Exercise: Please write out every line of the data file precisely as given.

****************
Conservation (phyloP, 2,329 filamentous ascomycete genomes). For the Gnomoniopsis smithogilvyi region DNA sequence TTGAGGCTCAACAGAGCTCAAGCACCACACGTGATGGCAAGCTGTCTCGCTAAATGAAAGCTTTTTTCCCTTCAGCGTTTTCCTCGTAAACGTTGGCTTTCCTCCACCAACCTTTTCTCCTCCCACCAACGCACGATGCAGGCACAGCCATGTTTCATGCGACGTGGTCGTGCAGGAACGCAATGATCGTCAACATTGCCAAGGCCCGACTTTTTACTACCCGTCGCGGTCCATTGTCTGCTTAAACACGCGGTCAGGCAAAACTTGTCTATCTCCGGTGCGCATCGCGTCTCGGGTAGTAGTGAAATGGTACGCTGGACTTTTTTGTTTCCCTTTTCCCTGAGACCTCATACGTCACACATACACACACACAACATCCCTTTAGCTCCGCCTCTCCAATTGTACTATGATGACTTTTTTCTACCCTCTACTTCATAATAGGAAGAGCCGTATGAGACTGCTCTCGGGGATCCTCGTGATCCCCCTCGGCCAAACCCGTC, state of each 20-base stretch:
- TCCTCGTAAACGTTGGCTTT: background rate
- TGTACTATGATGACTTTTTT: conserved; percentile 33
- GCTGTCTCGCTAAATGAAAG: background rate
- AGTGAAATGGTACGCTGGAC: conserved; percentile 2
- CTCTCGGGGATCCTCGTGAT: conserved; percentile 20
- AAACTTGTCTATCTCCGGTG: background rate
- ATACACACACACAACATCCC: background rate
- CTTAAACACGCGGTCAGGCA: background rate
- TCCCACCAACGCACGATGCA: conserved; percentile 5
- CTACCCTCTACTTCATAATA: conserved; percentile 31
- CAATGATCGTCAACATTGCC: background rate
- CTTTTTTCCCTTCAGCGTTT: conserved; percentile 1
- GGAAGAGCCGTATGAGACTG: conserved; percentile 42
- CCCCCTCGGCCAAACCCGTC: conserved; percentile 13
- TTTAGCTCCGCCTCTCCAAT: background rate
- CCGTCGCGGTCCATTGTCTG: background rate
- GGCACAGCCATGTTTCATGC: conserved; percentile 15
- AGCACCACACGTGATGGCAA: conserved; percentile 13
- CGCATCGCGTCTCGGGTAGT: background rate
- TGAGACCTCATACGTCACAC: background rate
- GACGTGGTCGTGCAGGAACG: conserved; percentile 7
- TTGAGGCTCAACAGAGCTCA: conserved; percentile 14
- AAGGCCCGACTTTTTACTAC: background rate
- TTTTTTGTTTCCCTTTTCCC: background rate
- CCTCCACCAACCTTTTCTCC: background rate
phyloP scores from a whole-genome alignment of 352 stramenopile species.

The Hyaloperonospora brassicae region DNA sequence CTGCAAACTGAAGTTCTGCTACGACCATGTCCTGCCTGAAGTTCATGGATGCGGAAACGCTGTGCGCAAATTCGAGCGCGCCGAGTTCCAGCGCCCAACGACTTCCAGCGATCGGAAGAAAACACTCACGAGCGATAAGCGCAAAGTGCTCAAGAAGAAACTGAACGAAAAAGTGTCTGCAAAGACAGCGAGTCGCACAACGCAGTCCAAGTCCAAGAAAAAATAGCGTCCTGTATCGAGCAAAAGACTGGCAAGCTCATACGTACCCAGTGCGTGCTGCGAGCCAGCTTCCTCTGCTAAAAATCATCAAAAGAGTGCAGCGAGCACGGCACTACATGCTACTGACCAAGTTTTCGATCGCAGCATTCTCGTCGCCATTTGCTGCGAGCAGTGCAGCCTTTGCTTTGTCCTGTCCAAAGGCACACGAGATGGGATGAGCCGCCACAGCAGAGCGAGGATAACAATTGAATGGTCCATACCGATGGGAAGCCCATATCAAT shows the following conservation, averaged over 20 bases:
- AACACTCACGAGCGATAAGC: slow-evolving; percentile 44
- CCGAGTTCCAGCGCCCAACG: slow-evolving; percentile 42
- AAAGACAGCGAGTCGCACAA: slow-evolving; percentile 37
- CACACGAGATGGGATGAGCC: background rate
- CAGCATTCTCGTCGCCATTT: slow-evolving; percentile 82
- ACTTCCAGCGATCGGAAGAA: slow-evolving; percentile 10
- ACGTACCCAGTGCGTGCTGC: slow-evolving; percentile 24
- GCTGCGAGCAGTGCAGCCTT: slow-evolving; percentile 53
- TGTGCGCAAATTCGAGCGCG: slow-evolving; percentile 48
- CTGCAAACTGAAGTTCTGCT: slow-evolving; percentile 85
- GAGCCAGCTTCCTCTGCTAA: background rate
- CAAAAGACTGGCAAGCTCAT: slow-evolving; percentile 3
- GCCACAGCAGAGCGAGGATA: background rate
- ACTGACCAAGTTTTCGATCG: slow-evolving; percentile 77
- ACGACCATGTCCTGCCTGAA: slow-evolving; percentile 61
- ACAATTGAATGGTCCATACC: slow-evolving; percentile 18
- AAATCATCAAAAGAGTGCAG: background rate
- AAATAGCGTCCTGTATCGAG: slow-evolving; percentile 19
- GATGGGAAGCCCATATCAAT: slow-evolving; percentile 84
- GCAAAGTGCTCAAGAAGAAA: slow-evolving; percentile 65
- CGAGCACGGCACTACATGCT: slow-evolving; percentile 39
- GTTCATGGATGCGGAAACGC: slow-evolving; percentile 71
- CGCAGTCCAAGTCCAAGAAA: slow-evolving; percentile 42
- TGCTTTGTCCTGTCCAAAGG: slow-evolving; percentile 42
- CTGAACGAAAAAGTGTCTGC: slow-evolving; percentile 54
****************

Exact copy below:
Conservation (phyloP, 2,329 filamentous ascomycete genomes). For the Gnomoniopsis smithogilvyi region DNA sequence TTGAGGCTCAACAGAGCTCAAGCACCACACGTGATGGCAAGCTGTCTCGCTAAATGAAAGCTTTTTTCCCTTCAGCGTTTTCCTCGTAAACGTTGGCTTTCCTCCACCAACCTTTTCTCCTCCCACCAACGCACGATGCAGGCACAGCCATGTTTCATGCGACGTGGTCGTGCAGGAACGCAATGATCGTCAACATTGCCAAGGCCCGACTTTTTACTACCCGTCGCGGTCCATTGTCTGCTTAAACACGCGGTCAGGCAAAACTTGTCTATCTCCGGTGCGCATCGCGTCTCGGGTAGTAGTGAAATGGTACGCTGGACTTTTTTGTTTCCCTTTTCCCTGAGACCTCATACGTCACACATACACACACACAACATCCCTTTAGCTCCGCCTCTCCAATTGTACTATGATGACTTTTTTCTACCCTCTACTTCATAATAGGAAGAGCCGTATGAGACTGCTCTCGGGGATCCTCGTGATCCCCCTCGGCCAAACCCGTC, state of each 20-base stretch:
- TCCTCGTAAACGTTGGCTTT: background rate
- TGTACTATGATGACTTTTTT: conserved; percentile 33
- GCTGTCTCGCTAAATGAAAG: background rate
- AGTGAAATGGTACGCTGGAC: conserved; percentile 2
- CTCTCGGGGATCCTCGTGAT: conserved; percentile 20
- AAACTTGTCTATCTCCGGTG: background rate
- ATACACACACACAACATCCC: background rate
- CTTAAACACGCGGTCAGGCA: background rate
- TCCCACCAACGCACGATGCA: conserved; percentile 5
- CTACCCTCTACTTCATAATA: conserved; percentile 31
- CAATGATCGTCAACATTGCC: background rate
- CTTTTTTCCCTTCAGCGTTT: conserved; percentile 1
- GGAAGAGCCGTATGAGACTG: conserved; percentile 42
- CCCCCTCGGCCAAACCCGTC: conserved; percentile 13
- TTTAGCTCCGCCTCTCCAAT: background rate
- CCGTCGCGGTCCATTGTCTG: background rate
- GGCACAGCCATGTTTCATGC: conserved; percentile 15
- AGCACCACACGTGATGGCAA: conserved; percentile 13
- CGCATCGCGTCTCGGGTAGT: background rate
- TGAGACCTCATACGTCACAC: background rate
- GACGTGGTCGTGCAGGAACG: conserved; percentile 7
- TTGAGGCTCAACAGAGCTCA: conserved; percentile 14
- AAGGCCCGACTTTTTACTAC: background rate
- TTTTTTGTTTCCCTTTTCCC: background rate
- CCTCCACCAACCTTTTCTCC: background rate
phyloP scores from a whole-genome alignment of 352 stramenopile species.

The Hyaloperonospora brassicae region DNA sequence CTGCAAACTGAAGTTCTGCTACGACCATGTCCTGCCTGAAGTTCATGGATGCGGAAACGCTGTGCGCAAATTCGAGCGCGCCGAGTTCCAGCGCCCAACGACTTCCAGCGATCGGAAGAAAACACTCACGAGCGATAAGCGCAAAGTGCTCAAGAAGAAACTGAACGAAAAAGTGTCTGCAAAGACAGCGAGTCGCACAACGCAGTCCAAGTCCAAGAAAAAATAGCGTCCTGTATCGAGCAAAAGACTGGCAAGCTCATACGTACCCAGTGCGTGCTGCGAGCCAGCTTCCTCTGCTAAAAATCATCAAAAGAGTGCAGCGAGCACGGCACTACATGCTACTGACCAAGTTTTCGATCGCAGCATTCTCGTCGCCATTTGCTGCGAGCAGTGCAGCCTTTGCTTTGTCCTGTCCAAAGGCACACGAGATGGGATGAGCCGCCACAGCAGAGCGAGGATAACAATTGAATGGTCCATACCGATGGGAAGCCCATATCAAT shows the following conservation, averaged over 20 bases:
- AACACTCACGAGCGATAAGC: slow-evolving; percentile 44
- CCGAGTTCCAGCGCCCAACG: slow-evolving; percentile 42
- AAAGACAGCGAGTCGCACAA: slow-evolving; percentile 37
- CACACGAGATGGGATGAGCC: background rate
- CAGCATTCTCGTCGCCATTT: slow-evolving; percentile 82
- ACTTCCAGCGATCGGAAGAA: slow-evolving; percentile 10
- ACGTACCCAGTGCGTGCTGC: slow-evolving; percentile 24
- GCTGCGAGCAGTGCAGCCTT: slow-evolving; percentile 53
- TGTGCGCAAATTCGAGCGCG: slow-evolving; percentile 48
- CTGCAAACTGAAGTTCTGCT: slow-evolving; percentile 85
- GAGCCAGCTTCCTCTGCTAA: background rate
- CAAAAGACTGGCAAGCTCAT: slow-evolving; percentile 3
- GCCACAGCAGAGCGAGGATA: background rate
- ACTGACCAAGTTTTCGATCG: slow-evolving; percentile 77
- ACGACCATGTCCTGCCTGAA: slow-evolving; percentile 61
- ACAATTGAATGGTCCATACC: slow-evolving; percentile 18
- AAATCATCAAAAGAGTGCAG: background rate
- AAATAGCGTCCTGTATCGAG: slow-evolving; percentile 19
- GATGGGAAGCCCATATCAAT: slow-evolving; percentile 84
- GCAAAGTGCTCAAGAAGAAA: slow-evolving; percentile 65
- CGAGCACGGCACTACATGCT: slow-evolving; percentile 39
- GTTCATGGATGCGGAAACGC: slow-evolving; percentile 71
- CGCAGTCCAAGTCCAAGAAA: slow-evolving; percentile 42
- TGCTTTGTCCTGTCCAAAGG: slow-evolving; percentile 42
- CTGAACGAAAAAGTGTCTGC: slow-evolving; percentile 54